Kristen Thompson coauthored “GNOMES II: Analysis of the Galactic diffuse molecular ISM in all four ground state hydroxyl transitions using AMOEBA” in the Publications of the Astronomical Society of Australia.
Anthony Kuchera was awarded a three-year grant from the National Science Foundation ($210,000) titled “Collaborative Research: RUI: Study of Neutron-Rich Nuclei and Neutron Detector Response.” He and his students will continue their participation in the Modular Neutron Array Collaboration and perform experiments at Los Alamos National Laboratory and the Facility for Rare Isotope Beams. Another three-year grant from the National Science Foundation ($362,494) titled “Collaborative Research: Equipment: MRI Consortium: Track 2 Development of a Next Generation Fast Neutron Detector” will allow Kuchera and his students to build part of a neutron detector with other members of the MoNA Collaboration to ultimately be used at the Facility for Rare Isotope Beams.
Michelle Kuchera and Raghu Ramanujan were awarded a three-year grant from the National Science Foundation ($599,836) titled “Elements: Portable Machine Learning Models for Experimental Nuclear Physics.” This work will continue to support the efforts of their ALPhA (Algorithms for Learning in Physics Applications) group, where students will apply cutting-edge AI tools to address important problems in nuclear physics.
Katherine Bersch’s book, When Democracies Deliver: Governance Reform in Latin America, won the 2023 Herbert A. Simon Book Award from the American Political Science Association Public Administration Section. Bersch also published “Neoliberal Reform of Transport Institutions in Brazil, Argentina, and Chile: The Tortoise Beats the Hare” in State Making and Nation Making in Latin America and Spain.
Psychology and Neuroscience
Julio Ramirez has been appointed to the editorial board of The Neuroscientist, which is a prestigious journal publishing state-of-the-art reviews at the interface of basic and clinical neurosciences. The international editorial board is composed of Nobel Prize laureates and experts from top institutions from around the world.
Kata Chillag and colleagues from The Evaluation Center, Western Michigan University, were awarded a contract from the Council for State and Territorial Epidemiologists (CSTE) to lead a multi-site evaluation of electronic case reporting for public health surveillance/ data modernization. This project will involve collaboration with CSTE, CDC, the Association of Public Health Laboratories, and other public health agencies.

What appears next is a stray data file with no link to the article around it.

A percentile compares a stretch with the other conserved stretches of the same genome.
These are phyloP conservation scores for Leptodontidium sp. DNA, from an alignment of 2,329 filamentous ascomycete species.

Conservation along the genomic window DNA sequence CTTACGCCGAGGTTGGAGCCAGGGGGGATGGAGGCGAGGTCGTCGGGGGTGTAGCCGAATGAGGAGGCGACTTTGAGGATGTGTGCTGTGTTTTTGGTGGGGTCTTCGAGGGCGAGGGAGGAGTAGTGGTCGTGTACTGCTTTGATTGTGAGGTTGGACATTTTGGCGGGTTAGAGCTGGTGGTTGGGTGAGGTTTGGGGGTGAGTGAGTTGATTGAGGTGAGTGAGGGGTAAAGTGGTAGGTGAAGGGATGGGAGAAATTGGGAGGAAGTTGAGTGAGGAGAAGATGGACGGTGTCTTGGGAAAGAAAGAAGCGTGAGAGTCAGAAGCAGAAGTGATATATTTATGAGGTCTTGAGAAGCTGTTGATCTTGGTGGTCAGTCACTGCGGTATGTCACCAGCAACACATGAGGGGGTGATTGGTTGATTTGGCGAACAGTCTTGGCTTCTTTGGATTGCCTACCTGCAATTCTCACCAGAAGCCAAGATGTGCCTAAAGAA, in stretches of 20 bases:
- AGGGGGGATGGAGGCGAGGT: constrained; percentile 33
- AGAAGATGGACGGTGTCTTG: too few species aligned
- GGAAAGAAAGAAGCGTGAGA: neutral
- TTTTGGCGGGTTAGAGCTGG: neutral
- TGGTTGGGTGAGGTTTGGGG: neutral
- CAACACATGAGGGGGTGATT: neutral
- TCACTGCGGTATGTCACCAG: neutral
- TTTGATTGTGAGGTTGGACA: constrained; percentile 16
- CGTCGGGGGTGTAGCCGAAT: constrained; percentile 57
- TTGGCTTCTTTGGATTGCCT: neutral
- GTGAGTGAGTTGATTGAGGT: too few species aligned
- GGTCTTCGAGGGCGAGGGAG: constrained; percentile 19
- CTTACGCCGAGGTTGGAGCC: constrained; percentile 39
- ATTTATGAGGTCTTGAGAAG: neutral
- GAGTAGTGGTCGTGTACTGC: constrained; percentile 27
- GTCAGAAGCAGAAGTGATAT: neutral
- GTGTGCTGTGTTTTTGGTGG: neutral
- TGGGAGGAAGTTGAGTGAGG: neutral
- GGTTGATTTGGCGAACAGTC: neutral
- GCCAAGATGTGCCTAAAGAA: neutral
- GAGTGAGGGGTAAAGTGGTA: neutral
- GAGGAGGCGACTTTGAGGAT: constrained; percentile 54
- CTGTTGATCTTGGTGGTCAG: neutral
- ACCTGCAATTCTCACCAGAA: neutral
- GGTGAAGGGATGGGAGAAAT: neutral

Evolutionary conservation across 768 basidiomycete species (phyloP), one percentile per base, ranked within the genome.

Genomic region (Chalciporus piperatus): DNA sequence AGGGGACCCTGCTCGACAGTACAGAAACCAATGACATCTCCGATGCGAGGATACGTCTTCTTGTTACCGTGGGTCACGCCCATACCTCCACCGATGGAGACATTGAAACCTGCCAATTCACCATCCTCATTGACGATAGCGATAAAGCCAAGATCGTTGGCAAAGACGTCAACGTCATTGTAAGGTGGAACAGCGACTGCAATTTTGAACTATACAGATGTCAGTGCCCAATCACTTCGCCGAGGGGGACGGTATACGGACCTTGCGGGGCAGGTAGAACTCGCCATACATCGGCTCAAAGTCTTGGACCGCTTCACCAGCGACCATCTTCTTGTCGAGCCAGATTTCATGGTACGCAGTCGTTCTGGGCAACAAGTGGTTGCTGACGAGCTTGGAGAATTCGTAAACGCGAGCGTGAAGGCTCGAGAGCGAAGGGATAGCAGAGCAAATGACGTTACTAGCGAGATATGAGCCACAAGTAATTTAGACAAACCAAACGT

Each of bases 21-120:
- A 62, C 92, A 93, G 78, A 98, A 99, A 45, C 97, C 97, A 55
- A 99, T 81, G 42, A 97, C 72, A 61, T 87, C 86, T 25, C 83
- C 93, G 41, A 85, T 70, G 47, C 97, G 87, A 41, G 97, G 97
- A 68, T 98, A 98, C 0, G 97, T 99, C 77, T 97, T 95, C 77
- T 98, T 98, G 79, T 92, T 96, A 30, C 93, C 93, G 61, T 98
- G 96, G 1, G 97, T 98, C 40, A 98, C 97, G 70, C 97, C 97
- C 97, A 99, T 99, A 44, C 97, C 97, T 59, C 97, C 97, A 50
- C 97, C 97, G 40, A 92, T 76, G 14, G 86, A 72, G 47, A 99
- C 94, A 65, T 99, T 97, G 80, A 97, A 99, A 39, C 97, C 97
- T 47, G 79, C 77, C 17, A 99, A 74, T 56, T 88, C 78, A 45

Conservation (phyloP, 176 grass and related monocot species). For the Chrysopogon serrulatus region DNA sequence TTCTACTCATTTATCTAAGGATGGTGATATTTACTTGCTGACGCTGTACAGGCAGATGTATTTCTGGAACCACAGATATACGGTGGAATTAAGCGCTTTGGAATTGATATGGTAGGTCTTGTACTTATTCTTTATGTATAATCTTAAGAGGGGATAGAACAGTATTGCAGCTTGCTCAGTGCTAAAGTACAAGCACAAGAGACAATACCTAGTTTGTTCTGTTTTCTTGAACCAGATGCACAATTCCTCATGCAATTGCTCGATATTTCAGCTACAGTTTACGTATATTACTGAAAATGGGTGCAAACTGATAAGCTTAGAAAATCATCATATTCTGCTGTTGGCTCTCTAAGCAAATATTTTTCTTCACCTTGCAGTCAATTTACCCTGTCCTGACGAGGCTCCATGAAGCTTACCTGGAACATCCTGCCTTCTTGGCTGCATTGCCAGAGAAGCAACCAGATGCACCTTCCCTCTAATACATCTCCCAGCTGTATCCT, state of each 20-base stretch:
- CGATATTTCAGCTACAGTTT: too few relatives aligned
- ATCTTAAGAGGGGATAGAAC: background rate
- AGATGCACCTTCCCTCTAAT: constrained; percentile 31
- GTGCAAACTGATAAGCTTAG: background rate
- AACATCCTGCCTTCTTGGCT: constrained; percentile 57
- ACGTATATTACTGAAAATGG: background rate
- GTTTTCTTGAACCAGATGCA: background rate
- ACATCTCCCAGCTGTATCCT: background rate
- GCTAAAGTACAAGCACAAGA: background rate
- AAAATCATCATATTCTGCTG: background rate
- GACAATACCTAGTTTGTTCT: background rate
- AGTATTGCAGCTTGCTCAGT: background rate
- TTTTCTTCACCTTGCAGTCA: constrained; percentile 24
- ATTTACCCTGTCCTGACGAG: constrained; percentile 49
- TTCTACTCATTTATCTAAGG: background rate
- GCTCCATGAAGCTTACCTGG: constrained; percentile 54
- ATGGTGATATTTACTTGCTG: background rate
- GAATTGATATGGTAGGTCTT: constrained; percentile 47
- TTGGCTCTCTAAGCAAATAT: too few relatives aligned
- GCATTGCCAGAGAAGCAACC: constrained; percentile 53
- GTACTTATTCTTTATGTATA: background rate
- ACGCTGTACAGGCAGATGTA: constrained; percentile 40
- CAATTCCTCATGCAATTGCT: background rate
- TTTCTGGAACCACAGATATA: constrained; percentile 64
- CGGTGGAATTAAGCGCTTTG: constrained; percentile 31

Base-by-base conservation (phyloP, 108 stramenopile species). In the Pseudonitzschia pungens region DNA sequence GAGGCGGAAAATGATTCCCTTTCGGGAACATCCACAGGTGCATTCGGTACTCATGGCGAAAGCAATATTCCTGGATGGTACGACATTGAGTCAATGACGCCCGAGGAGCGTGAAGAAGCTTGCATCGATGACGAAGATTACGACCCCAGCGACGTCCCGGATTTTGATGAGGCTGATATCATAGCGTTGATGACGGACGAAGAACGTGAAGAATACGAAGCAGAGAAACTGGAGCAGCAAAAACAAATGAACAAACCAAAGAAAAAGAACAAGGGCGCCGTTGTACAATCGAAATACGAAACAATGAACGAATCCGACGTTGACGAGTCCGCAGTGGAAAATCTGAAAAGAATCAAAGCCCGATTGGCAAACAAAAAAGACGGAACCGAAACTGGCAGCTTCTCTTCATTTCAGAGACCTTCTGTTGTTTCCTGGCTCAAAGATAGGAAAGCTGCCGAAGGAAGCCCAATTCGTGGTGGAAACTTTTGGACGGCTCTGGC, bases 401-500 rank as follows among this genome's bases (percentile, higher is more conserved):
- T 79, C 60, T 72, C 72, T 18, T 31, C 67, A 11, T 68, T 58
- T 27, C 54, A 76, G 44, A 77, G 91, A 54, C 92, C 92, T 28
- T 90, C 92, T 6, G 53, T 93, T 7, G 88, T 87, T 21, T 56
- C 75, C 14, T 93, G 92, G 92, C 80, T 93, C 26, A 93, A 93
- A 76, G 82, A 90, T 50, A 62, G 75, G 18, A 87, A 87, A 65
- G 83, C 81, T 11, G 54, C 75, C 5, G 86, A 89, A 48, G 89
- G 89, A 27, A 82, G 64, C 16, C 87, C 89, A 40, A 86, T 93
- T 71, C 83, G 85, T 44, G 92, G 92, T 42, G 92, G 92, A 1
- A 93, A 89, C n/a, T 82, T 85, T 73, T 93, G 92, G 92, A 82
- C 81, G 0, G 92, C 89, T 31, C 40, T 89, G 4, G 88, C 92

Gayle Kaufman received a grant from the Russell Sage Foundation for their research with colleagues at Purdue and Ball State universities on “Attitudes about Parental Leave-Taking for Single and SameGender Parents.” Kaufman also published an article with Molly Bair ’19 entitled “Gender, LGB status, and attitudes toward traditional wedding practices” in the Social Science Journal.
Aarushi Bhandari published an article with Rebekah Burroway of Stony Brook University: “Hold the phone! A cross-national analysis of women’s education, mobile phones, and HIV infections in low- and middle-income countries, 1990–2018” in Social Science and Medicine.
Gerardo Martí presented his Presidential Address in Philadelphia at the Annual Meeting of the Association for the Sociology of Religion, an international scholarly association committed to the advancement of theory and research. Drawing on his current Lilly Endowment funded research on religiously-motivated antiracism, his plenary lecture was titled, “Racial Justice and Racialized Religion: Are White Progressive Christians Getting It Right?” The address will be published in Sociology of Religion: A Quarterly Review.
Sharon Green was awarded a fellowship from the Eugene O’Neill Foundation to spend two weeks as a Travis Bogart artist-in-residence at Tao House, O’Neill’s former residence in Danville, California. While there she worked on her documentary play, “Teaching and Learning in Pandemic Times” based on interviews with K–12 teachers, and did a preliminary reading of excerpts for the Foundation’s Board of Directors. Green’s article, “Pandemic Pedagogy: Snapshots from a Year of COVID-impacted Teaching in Three Artefacts,” was published in a special issue of the journal, Performance Matters. The special issue is titled, “The Syllabus is the Thing: Materialities of the Performance Studies Classroom.”
Fangzhi He published an article, “Negotiating Polycentric Power Dynamics in China through Digital Multimodal Composing,” in TESOL Quarterly.